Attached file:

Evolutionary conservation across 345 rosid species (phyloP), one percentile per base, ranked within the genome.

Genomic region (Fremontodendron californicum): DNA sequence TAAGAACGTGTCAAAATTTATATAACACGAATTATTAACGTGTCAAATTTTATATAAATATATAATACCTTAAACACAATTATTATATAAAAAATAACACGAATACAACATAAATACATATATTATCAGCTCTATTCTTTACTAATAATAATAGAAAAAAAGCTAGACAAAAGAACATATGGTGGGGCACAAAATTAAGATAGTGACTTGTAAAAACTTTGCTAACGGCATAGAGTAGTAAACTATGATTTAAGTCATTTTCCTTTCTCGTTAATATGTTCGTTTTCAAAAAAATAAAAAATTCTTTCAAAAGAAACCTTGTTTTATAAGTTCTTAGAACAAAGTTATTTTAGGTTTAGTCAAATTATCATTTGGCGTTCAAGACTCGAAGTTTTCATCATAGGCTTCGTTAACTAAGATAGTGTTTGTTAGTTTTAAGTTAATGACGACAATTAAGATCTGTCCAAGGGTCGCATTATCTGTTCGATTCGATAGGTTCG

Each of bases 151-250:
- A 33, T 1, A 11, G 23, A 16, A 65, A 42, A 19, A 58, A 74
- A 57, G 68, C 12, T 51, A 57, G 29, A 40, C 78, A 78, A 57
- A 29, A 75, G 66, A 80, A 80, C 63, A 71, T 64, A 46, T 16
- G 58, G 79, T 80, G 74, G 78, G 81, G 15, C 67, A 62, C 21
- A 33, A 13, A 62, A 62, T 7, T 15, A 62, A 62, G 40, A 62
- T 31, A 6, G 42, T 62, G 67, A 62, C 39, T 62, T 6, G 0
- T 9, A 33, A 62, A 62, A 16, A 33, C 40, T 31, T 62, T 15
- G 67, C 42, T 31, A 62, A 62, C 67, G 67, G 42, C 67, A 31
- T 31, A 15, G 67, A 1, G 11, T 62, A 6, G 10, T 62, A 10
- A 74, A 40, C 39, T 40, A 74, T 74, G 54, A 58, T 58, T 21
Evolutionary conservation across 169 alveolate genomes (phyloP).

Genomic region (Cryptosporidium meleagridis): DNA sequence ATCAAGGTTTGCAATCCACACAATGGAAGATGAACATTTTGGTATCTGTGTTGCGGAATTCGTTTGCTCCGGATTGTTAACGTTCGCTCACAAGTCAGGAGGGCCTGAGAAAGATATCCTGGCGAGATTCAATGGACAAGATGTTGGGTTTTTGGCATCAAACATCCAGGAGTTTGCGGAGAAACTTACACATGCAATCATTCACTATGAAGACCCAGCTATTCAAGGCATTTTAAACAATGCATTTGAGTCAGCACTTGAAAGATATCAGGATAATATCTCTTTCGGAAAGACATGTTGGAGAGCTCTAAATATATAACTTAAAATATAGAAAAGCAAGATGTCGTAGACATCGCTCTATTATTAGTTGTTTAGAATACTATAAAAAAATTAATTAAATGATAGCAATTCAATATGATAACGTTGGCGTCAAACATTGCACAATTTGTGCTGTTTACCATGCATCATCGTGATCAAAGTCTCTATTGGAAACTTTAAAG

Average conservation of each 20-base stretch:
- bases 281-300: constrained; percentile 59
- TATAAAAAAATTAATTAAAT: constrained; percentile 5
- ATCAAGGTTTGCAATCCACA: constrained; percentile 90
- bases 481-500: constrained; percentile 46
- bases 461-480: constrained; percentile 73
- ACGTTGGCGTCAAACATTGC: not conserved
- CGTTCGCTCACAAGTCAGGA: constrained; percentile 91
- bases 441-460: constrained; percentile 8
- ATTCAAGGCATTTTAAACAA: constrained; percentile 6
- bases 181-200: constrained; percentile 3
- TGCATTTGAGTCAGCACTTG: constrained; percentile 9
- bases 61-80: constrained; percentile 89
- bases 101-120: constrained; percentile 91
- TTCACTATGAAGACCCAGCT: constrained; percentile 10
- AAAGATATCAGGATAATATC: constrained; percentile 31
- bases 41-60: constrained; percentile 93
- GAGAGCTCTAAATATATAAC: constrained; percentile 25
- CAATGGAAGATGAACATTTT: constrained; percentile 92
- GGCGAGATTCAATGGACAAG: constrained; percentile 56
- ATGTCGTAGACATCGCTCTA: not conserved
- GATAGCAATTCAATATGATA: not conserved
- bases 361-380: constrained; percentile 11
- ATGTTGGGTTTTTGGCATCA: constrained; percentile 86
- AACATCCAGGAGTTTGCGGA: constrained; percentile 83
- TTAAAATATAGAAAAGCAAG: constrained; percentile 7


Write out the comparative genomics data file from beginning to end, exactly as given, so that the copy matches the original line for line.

Evolutionary conservation across 345 rosid species (phyloP), one percentile per base, ranked within the genome.

Genomic region (Fremontodendron californicum): DNA sequence TAAGAACGTGTCAAAATTTATATAACACGAATTATTAACGTGTCAAATTTTATATAAATATATAATACCTTAAACACAATTATTATATAAAAAATAACACGAATACAACATAAATACATATATTATCAGCTCTATTCTTTACTAATAATAATAGAAAAAAAGCTAGACAAAAGAACATATGGTGGGGCACAAAATTAAGATAGTGACTTGTAAAAACTTTGCTAACGGCATAGAGTAGTAAACTATGATTTAAGTCATTTTCCTTTCTCGTTAATATGTTCGTTTTCAAAAAAATAAAAAATTCTTTCAAAAGAAACCTTGTTTTATAAGTTCTTAGAACAAAGTTATTTTAGGTTTAGTCAAATTATCATTTGGCGTTCAAGACTCGAAGTTTTCATCATAGGCTTCGTTAACTAAGATAGTGTTTGTTAGTTTTAAGTTAATGACGACAATTAAGATCTGTCCAAGGGTCGCATTATCTGTTCGATTCGATAGGTTCG

Each of bases 151-250:
- A 33, T 1, A 11, G 23, A 16, A 65, A 42, A 19, A 58, A 74
- A 57, G 68, C 12, T 51, A 57, G 29, A 40, C 78, A 78, A 57
- A 29, A 75, G 66, A 80, A 80, C 63, A 71, T 64, A 46, T 16
- G 58, G 79, T 80, G 74, G 78, G 81, G 15, C 67, A 62, C 21
- A 33, A 13, A 62, A 62, T 7, T 15, A 62, A 62, G 40, A 62
- T 31, A 6, G 42, T 62, G 67, A 62, C 39, T 62, T 6, G 0
- T 9, A 33, A 62, A 62, A 16, A 33, C 40, T 31, T 62, T 15
- G 67, C 42, T 31, A 62, A 62, C 67, G 67, G 42, C 67, A 31
- T 31, A 15, G 67, A 1, G 11, T 62, A 6, G 10, T 62, A 10
- A 74, A 40, C 39, T 40, A 74, T 74, G 54, A 58, T 58, T 21
Evolutionary conservation across 169 alveolate genomes (phyloP).

Genomic region (Cryptosporidium meleagridis): DNA sequence ATCAAGGTTTGCAATCCACACAATGGAAGATGAACATTTTGGTATCTGTGTTGCGGAATTCGTTTGCTCCGGATTGTTAACGTTCGCTCACAAGTCAGGAGGGCCTGAGAAAGATATCCTGGCGAGATTCAATGGACAAGATGTTGGGTTTTTGGCATCAAACATCCAGGAGTTTGCGGAGAAACTTACACATGCAATCATTCACTATGAAGACCCAGCTATTCAAGGCATTTTAAACAATGCATTTGAGTCAGCACTTGAAAGATATCAGGATAATATCTCTTTCGGAAAGACATGTTGGAGAGCTCTAAATATATAACTTAAAATATAGAAAAGCAAGATGTCGTAGACATCGCTCTATTATTAGTTGTTTAGAATACTATAAAAAAATTAATTAAATGATAGCAATTCAATATGATAACGTTGGCGTCAAACATTGCACAATTTGTGCTGTTTACCATGCATCATCGTGATCAAAGTCTCTATTGGAAACTTTAAAG

Average conservation of each 20-base stretch:
- bases 281-300: constrained; percentile 59
- TATAAAAAAATTAATTAAAT: constrained; percentile 5
- ATCAAGGTTTGCAATCCACA: constrained; percentile 90
- bases 481-500: constrained; percentile 46
- bases 461-480: constrained; percentile 73
- ACGTTGGCGTCAAACATTGC: not conserved
- CGTTCGCTCACAAGTCAGGA: constrained; percentile 91
- bases 441-460: constrained; percentile 8
- ATTCAAGGCATTTTAAACAA: constrained; percentile 6
- bases 181-200: constrained; percentile 3
- TGCATTTGAGTCAGCACTTG: constrained; percentile 9
- bases 61-80: constrained; percentile 89
- bases 101-120: constrained; percentile 91
- TTCACTATGAAGACCCAGCT: constrained; percentile 10
- AAAGATATCAGGATAATATC: constrained; percentile 31
- bases 41-60: constrained; percentile 93
- GAGAGCTCTAAATATATAAC: constrained; percentile 25
- CAATGGAAGATGAACATTTT: constrained; percentile 92
- GGCGAGATTCAATGGACAAG: constrained; percentile 56
- ATGTCGTAGACATCGCTCTA: not conserved
- GATAGCAATTCAATATGATA: not conserved
- bases 361-380: constrained; percentile 11
- ATGTTGGGTTTTTGGCATCA: constrained; percentile 86
- AACATCCAGGAGTTTGCGGA: constrained; percentile 83
- TTAAAATATAGAAAAGCAAG: constrained; percentile 7